What Does It Mean to Pay Attention?



How do you pay attention when you are vitally interested in something?

Can you be tender with yourself as you
extend yourself into the farther reaches of your senses?

Attention at dictionary.com
at·ten·tion   [n. uh-ten-shuhn; interj. uh-ten-shuhn]
noun
1. the act or faculty of attending, especially by directing the mind to an object.
2. Psychology - a concentration of the mind on a single object or thought, especially one preferentially selected from a complex, with a view to limiting or clarifying receptivity by narrowing the range of stimuli.
b. a state of consciousness characterized by such concentration.
c. a capacity to maintain selective or sustained concentration.
3. observant care; consideration: Individual attention is given to each child.
4. civility or courtesy: attention to a guest.
5. notice or awareness: His deliberate cough caught the waiter's attention.

Synonyms
1. awareness, consciousness, watchfulness, alertness, mindfulness, heed. 4. deference, politeness, regard; respect, homage.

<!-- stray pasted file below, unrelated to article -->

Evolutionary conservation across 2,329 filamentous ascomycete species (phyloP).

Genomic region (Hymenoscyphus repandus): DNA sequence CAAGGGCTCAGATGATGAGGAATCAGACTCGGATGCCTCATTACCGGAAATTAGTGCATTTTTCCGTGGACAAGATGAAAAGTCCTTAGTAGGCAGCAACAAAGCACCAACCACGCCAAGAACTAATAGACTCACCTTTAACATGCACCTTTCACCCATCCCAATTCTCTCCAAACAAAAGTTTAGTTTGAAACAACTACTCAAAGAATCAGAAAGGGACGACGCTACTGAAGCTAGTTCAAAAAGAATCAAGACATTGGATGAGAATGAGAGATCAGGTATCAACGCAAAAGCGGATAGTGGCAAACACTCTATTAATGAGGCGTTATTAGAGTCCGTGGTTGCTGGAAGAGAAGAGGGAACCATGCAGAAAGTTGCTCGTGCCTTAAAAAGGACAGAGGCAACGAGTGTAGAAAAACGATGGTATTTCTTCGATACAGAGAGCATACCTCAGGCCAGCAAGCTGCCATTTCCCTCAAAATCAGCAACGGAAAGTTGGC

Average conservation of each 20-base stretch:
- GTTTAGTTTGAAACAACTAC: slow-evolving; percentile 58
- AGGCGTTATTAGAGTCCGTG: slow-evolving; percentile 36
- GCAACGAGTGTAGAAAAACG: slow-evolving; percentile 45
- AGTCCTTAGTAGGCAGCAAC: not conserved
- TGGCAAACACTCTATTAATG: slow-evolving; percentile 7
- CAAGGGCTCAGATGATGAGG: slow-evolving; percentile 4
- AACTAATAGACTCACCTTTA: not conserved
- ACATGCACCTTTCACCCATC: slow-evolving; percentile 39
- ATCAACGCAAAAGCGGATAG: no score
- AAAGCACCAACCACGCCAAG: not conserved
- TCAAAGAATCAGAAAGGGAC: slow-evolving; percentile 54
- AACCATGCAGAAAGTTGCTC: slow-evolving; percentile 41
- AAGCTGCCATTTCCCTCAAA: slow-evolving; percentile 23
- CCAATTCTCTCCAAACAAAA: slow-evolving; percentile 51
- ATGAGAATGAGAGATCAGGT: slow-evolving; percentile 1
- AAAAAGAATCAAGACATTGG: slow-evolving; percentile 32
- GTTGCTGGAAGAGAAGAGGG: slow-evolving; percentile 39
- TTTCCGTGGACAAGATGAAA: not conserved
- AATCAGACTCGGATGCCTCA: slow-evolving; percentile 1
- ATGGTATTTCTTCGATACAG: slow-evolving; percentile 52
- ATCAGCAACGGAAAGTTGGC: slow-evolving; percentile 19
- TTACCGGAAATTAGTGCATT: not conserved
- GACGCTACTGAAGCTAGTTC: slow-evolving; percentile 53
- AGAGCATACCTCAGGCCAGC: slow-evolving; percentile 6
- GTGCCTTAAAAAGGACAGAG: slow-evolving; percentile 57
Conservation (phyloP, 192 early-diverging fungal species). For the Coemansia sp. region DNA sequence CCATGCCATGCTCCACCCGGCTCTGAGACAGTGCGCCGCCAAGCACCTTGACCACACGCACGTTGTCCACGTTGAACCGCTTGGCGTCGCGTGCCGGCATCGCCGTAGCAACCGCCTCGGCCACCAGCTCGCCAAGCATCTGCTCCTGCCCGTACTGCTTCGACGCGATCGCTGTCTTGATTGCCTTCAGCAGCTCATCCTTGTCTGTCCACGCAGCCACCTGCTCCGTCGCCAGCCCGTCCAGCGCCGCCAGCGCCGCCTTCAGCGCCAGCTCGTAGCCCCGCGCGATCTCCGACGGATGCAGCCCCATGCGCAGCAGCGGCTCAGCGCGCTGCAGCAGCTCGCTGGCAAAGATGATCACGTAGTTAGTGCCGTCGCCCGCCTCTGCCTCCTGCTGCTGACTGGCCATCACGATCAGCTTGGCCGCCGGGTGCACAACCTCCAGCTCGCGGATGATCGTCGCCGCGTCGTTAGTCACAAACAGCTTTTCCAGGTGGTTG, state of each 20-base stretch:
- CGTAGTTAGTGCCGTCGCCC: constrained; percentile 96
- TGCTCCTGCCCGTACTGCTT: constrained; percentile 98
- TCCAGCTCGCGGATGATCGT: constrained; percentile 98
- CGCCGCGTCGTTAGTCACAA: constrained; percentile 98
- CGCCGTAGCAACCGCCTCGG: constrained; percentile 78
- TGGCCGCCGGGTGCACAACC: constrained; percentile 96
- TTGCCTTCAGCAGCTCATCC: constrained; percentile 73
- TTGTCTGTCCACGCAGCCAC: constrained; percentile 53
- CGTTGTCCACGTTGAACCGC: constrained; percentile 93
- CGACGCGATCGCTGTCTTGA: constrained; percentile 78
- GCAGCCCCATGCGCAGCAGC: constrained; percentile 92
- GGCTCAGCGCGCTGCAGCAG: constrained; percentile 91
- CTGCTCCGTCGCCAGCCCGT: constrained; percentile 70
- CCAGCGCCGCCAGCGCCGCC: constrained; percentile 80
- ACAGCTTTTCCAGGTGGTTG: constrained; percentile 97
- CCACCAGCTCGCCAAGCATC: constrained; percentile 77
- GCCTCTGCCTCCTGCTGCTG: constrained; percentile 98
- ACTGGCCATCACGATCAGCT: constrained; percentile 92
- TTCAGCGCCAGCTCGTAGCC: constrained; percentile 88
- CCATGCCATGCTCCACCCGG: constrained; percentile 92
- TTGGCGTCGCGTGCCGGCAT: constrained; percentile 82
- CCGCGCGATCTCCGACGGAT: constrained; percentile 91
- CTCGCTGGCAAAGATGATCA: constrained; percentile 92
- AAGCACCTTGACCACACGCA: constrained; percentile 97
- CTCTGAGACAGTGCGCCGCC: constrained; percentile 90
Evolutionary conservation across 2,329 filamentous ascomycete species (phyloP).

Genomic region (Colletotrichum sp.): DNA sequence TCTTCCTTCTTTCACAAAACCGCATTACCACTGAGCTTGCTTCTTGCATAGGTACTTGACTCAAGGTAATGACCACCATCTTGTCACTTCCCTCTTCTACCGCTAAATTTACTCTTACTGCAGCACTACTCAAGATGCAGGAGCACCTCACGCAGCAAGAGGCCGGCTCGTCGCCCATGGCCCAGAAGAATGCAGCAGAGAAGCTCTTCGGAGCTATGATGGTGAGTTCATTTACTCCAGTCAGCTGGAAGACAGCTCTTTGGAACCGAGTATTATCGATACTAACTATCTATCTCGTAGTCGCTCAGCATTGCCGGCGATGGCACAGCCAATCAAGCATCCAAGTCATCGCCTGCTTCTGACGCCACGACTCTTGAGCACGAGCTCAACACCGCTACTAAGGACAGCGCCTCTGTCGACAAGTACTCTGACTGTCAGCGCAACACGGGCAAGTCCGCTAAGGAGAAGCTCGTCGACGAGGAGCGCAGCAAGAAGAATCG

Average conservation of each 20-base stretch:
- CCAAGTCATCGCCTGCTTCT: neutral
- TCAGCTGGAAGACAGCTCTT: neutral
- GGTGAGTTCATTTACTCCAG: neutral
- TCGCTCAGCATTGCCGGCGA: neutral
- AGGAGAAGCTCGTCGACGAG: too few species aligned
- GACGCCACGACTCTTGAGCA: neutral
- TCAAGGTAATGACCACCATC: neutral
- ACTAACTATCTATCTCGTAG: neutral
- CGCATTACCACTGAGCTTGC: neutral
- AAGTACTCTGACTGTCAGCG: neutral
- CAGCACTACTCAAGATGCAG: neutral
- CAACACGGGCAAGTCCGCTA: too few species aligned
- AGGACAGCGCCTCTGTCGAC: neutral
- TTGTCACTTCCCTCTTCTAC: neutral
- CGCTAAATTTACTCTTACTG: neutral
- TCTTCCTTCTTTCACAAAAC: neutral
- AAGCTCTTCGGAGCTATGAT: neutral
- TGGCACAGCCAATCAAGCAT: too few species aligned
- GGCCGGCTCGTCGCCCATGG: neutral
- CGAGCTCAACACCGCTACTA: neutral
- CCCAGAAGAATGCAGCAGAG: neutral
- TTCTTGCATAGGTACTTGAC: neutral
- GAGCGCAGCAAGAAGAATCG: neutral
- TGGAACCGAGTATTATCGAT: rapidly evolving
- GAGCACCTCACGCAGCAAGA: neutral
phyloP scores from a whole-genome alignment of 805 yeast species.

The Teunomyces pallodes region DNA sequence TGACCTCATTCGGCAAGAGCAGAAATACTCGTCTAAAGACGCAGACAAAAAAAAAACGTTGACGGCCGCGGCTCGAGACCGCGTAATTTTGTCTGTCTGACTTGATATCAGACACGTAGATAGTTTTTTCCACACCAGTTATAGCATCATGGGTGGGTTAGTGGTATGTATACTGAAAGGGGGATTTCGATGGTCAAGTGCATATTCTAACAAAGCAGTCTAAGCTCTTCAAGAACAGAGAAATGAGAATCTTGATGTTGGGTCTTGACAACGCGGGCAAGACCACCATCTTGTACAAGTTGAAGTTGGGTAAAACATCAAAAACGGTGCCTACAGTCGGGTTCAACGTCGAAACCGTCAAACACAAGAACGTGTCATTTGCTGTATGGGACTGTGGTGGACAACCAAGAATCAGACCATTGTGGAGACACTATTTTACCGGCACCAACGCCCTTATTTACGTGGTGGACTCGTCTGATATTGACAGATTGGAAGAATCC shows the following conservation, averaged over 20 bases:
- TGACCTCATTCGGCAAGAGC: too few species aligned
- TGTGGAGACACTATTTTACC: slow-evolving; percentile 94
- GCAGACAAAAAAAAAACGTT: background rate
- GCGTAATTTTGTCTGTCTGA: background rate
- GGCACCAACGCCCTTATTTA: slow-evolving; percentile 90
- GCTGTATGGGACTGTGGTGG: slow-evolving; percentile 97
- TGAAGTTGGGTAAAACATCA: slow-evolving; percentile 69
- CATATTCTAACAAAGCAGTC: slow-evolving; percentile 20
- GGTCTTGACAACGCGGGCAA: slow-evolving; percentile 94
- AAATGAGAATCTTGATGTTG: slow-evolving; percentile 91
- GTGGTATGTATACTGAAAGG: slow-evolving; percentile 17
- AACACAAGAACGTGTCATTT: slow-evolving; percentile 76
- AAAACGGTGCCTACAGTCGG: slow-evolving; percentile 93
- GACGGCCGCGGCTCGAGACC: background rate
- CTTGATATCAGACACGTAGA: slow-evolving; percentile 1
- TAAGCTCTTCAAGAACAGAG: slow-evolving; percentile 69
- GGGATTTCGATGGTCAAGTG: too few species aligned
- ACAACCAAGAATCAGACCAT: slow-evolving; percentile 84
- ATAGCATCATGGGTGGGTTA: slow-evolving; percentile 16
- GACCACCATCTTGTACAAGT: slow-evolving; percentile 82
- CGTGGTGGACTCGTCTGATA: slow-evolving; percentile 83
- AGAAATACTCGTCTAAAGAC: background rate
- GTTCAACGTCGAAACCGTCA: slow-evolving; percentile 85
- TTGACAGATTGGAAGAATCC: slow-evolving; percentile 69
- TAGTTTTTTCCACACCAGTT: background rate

Dictionary.com Unabridged
Based on the Random House Dictionary, © Random House, Inc. 2012.



tend (1) dictionary
"to incline, to move in a certain direction," mid-14c., from O.Fr.
tendre "stretch, hold forth, offer" (11c.), from L. tendere "to aim, stretch, extend" (see tenet).
tend (2) dictionary
"attend to," early 14c., aphetic of M.E.
atenden (see attend).



attend (v.) dictionary
c.1300, "to direct one's mind or energies," from O.Fr.
atendre (12c., Mod.Fr. attendre) "to expect, wait for, pay attention," and directly from L. attendere "give heed to," lit. "to stretch toward," from ad- "to" (see ad-) + tendere "stretch" (see tenet). The notion is of "stretching" one's mind toward something. Sense of "take care of, wait upon" is from early 14c. Meaning "to pay attention" is early 15c.; that of "to be in attendance" is mid-15c. Related: Attended; attending.


attention dictionary
late 14c., "giving heed," from L.